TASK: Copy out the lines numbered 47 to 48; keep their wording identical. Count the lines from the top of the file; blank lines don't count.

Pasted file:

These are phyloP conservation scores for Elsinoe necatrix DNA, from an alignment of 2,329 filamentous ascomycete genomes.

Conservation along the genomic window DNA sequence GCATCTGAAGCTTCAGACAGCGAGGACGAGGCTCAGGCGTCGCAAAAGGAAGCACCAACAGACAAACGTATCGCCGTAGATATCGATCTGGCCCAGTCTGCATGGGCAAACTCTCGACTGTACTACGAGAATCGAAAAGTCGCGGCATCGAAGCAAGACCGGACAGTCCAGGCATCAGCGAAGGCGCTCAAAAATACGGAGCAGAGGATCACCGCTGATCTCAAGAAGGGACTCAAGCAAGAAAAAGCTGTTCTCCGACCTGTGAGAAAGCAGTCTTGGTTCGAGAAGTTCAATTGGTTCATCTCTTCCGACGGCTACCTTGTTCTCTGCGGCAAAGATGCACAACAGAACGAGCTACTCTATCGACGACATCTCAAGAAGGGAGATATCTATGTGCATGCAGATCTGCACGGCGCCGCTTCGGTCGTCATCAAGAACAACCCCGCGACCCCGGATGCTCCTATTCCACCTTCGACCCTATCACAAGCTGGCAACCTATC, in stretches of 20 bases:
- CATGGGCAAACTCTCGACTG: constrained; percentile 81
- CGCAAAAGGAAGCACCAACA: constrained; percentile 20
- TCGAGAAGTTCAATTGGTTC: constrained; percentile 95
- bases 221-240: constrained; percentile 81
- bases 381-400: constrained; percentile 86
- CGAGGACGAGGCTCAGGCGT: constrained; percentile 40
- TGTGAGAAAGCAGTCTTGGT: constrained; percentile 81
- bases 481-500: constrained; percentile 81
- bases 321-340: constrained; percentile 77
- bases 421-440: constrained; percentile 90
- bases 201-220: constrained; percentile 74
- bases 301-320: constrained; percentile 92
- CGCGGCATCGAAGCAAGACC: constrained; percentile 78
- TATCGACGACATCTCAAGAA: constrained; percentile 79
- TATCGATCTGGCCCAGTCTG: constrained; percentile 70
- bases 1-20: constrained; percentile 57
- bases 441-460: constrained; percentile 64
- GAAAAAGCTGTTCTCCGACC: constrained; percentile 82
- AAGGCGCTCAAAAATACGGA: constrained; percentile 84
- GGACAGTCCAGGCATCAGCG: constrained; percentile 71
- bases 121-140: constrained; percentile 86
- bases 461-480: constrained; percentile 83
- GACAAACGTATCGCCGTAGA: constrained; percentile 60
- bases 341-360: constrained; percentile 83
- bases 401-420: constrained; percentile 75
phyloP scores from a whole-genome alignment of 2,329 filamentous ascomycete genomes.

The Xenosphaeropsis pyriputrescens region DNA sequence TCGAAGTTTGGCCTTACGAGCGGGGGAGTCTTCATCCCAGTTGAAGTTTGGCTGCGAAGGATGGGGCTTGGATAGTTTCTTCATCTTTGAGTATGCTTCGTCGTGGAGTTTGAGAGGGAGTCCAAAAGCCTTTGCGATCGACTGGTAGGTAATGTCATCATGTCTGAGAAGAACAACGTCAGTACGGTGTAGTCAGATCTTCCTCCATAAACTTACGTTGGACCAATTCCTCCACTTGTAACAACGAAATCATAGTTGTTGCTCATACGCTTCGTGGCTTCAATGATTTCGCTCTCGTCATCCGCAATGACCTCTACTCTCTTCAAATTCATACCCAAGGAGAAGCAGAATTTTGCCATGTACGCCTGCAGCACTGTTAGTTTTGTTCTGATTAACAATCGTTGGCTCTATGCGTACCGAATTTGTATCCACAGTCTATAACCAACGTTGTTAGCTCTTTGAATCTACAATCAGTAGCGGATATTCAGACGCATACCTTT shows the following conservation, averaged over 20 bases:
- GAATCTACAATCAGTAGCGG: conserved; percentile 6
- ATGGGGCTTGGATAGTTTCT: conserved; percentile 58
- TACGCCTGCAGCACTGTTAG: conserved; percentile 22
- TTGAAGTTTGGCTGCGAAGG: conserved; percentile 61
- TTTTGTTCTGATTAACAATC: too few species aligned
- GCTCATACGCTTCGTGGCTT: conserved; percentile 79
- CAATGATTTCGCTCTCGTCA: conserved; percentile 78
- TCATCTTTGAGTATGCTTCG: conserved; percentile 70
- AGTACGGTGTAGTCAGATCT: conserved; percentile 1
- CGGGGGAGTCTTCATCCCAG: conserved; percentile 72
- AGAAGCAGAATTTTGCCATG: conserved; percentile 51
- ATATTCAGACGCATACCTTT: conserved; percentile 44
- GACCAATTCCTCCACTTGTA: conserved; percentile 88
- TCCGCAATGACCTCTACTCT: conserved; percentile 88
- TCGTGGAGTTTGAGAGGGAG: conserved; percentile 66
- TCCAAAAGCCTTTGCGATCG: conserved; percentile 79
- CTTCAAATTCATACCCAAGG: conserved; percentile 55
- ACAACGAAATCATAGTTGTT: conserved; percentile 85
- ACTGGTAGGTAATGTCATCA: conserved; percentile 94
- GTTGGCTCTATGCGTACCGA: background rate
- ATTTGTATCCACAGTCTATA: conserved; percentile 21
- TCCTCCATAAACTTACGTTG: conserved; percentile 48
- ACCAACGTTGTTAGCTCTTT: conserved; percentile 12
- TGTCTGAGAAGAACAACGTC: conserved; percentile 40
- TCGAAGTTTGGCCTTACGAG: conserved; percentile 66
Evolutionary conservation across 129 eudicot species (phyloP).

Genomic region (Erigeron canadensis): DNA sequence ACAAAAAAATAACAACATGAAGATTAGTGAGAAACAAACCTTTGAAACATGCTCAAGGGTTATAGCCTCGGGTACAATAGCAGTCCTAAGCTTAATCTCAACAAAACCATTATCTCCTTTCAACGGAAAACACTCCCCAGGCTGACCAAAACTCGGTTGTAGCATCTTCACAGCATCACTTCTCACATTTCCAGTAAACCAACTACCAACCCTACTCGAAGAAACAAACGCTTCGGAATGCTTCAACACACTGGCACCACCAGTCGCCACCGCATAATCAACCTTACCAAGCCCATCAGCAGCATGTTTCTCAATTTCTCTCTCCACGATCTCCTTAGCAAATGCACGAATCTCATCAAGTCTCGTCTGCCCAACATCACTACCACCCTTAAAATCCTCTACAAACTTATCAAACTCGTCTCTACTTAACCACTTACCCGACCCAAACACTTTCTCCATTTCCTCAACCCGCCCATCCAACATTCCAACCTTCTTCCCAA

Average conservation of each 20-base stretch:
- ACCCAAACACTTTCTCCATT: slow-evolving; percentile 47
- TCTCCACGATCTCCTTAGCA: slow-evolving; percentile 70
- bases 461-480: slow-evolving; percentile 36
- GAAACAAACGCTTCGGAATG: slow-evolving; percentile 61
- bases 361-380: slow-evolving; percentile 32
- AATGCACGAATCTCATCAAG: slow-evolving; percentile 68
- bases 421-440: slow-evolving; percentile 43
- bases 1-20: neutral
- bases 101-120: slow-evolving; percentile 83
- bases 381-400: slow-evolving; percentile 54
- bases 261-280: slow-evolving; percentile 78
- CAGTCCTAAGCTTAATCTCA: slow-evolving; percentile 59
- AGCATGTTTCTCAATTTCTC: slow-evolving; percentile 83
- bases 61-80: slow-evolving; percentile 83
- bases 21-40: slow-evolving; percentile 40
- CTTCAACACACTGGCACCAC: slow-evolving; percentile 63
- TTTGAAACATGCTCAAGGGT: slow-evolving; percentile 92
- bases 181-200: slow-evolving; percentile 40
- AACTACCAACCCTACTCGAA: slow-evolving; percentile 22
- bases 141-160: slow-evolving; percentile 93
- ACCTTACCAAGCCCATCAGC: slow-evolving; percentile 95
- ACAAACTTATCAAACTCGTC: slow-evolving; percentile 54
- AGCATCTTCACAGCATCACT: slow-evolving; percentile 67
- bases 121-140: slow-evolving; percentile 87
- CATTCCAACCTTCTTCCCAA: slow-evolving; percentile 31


- ACAACGAAATCATAGTTGTT: conserved; percentile 85
- ACTGGTAGGTAATGTCATCA: conserved; percentile 94